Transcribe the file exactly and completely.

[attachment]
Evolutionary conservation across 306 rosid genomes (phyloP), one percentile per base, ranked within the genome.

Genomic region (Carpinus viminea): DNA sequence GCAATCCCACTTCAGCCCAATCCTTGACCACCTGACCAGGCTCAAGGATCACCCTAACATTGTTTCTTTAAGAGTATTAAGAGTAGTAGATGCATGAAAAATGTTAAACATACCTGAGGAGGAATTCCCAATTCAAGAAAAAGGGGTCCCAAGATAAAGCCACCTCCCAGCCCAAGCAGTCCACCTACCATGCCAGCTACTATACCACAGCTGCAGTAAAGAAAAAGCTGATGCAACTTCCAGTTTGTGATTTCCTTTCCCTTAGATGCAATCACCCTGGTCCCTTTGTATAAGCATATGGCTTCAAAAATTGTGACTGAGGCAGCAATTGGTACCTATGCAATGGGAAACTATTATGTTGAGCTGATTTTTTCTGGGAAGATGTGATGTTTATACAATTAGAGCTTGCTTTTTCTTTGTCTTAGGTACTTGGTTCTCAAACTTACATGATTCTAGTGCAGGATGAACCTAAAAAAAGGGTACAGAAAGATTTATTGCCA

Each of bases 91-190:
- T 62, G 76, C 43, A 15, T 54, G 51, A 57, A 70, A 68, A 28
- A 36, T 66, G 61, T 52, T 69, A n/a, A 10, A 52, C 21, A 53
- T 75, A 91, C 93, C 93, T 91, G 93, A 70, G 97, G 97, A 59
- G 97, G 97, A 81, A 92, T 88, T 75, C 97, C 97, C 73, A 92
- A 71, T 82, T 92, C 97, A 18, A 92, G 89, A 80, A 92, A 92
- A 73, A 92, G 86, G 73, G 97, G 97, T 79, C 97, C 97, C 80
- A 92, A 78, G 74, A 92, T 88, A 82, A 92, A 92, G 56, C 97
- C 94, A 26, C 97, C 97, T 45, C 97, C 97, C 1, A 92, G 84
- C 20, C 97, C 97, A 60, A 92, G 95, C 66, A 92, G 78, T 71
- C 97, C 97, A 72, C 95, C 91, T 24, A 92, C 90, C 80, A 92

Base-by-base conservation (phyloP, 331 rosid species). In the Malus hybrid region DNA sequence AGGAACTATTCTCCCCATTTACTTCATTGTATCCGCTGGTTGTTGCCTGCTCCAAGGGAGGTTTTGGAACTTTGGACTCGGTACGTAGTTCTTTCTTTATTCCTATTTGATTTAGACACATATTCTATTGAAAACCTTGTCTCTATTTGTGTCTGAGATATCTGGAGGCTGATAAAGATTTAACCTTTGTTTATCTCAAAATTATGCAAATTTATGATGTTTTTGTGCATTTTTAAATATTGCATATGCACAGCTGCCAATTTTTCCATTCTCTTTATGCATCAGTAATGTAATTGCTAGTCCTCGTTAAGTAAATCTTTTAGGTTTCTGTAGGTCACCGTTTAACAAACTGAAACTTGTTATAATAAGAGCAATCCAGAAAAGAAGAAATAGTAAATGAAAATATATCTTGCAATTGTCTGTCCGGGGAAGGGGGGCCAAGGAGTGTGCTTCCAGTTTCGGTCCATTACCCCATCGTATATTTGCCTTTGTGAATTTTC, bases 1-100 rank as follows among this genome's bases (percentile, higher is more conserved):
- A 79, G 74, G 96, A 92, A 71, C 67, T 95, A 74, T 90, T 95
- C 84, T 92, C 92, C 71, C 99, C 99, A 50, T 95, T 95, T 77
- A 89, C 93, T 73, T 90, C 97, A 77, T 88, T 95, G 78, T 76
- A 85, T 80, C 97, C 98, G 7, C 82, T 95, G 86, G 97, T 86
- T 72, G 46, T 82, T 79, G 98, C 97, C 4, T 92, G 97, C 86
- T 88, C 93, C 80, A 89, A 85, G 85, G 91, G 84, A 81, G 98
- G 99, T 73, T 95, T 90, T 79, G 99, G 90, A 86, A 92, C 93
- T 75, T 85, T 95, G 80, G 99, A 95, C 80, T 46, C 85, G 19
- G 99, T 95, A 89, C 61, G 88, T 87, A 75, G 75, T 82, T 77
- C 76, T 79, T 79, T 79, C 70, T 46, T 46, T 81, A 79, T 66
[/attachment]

Evolutionary conservation across 306 rosid genomes (phyloP), one percentile per base, ranked within the genome.

Genomic region (Carpinus viminea): DNA sequence GCAATCCCACTTCAGCCCAATCCTTGACCACCTGACCAGGCTCAAGGATCACCCTAACATTGTTTCTTTAAGAGTATTAAGAGTAGTAGATGCATGAAAAATGTTAAACATACCTGAGGAGGAATTCCCAATTCAAGAAAAAGGGGTCCCAAGATAAAGCCACCTCCCAGCCCAAGCAGTCCACCTACCATGCCAGCTACTATACCACAGCTGCAGTAAAGAAAAAGCTGATGCAACTTCCAGTTTGTGATTTCCTTTCCCTTAGATGCAATCACCCTGGTCCCTTTGTATAAGCATATGGCTTCAAAAATTGTGACTGAGGCAGCAATTGGTACCTATGCAATGGGAAACTATTATGTTGAGCTGATTTTTTCTGGGAAGATGTGATGTTTATACAATTAGAGCTTGCTTTTTCTTTGTCTTAGGTACTTGGTTCTCAAACTTACATGATTCTAGTGCAGGATGAACCTAAAAAAAGGGTACAGAAAGATTTATTGCCA

Each of bases 91-190:
- T 62, G 76, C 43, A 15, T 54, G 51, A 57, A 70, A 68, A 28
- A 36, T 66, G 61, T 52, T 69, A n/a, A 10, A 52, C 21, A 53
- T 75, A 91, C 93, C 93, T 91, G 93, A 70, G 97, G 97, A 59
- G 97, G 97, A 81, A 92, T 88, T 75, C 97, C 97, C 73, A 92
- A 71, T 82, T 92, C 97, A 18, A 92, G 89, A 80, A 92, A 92
- A 73, A 92, G 86, G 73, G 97, G 97, T 79, C 97, C 97, C 80
- A 92, A 78, G 74, A 92, T 88, A 82, A 92, A 92, G 56, C 97
- C 94, A 26, C 97, C 97, T 45, C 97, C 97, C 1, A 92, G 84
- C 20, C 97, C 97, A 60, A 92, G 95, C 66, A 92, G 78, T 71
- C 97, C 97, A 72, C 95, C 91, T 24, A 92, C 90, C 80, A 92

Base-by-base conservation (phyloP, 331 rosid species). In the Malus hybrid region DNA sequence AGGAACTATTCTCCCCATTTACTTCATTGTATCCGCTGGTTGTTGCCTGCTCCAAGGGAGGTTTTGGAACTTTGGACTCGGTACGTAGTTCTTTCTTTATTCCTATTTGATTTAGACACATATTCTATTGAAAACCTTGTCTCTATTTGTGTCTGAGATATCTGGAGGCTGATAAAGATTTAACCTTTGTTTATCTCAAAATTATGCAAATTTATGATGTTTTTGTGCATTTTTAAATATTGCATATGCACAGCTGCCAATTTTTCCATTCTCTTTATGCATCAGTAATGTAATTGCTAGTCCTCGTTAAGTAAATCTTTTAGGTTTCTGTAGGTCACCGTTTAACAAACTGAAACTTGTTATAATAAGAGCAATCCAGAAAAGAAGAAATAGTAAATGAAAATATATCTTGCAATTGTCTGTCCGGGGAAGGGGGGCCAAGGAGTGTGCTTCCAGTTTCGGTCCATTACCCCATCGTATATTTGCCTTTGTGAATTTTC, bases 1-100 rank as follows among this genome's bases (percentile, higher is more conserved):
- A 79, G 74, G 96, A 92, A 71, C 67, T 95, A 74, T 90, T 95
- C 84, T 92, C 92, C 71, C 99, C 99, A 50, T 95, T 95, T 77
- A 89, C 93, T 73, T 90, C 97, A 77, T 88, T 95, G 78, T 76
- A 85, T 80, C 97, C 98, G 7, C 82, T 95, G 86, G 97, T 86
- T 72, G 46, T 82, T 79, G 98, C 97, C 4, T 92, G 97, C 86
- T 88, C 93, C 80, A 89, A 85, G 85, G 91, G 84, A 81, G 98
- G 99, T 73, T 95, T 90, T 79, G 99, G 90, A 86, A 92, C 93
- T 75, T 85, T 95, G 80, G 99, A 95, C 80, T 46, C 85, G 19
- G 99, T 95, A 89, C 61, G 88, T 87, A 75, G 75, T 82, T 77
- C 76, T 79, T 79, T 79, C 70, T 46, T 46, T 81, A 79, T 66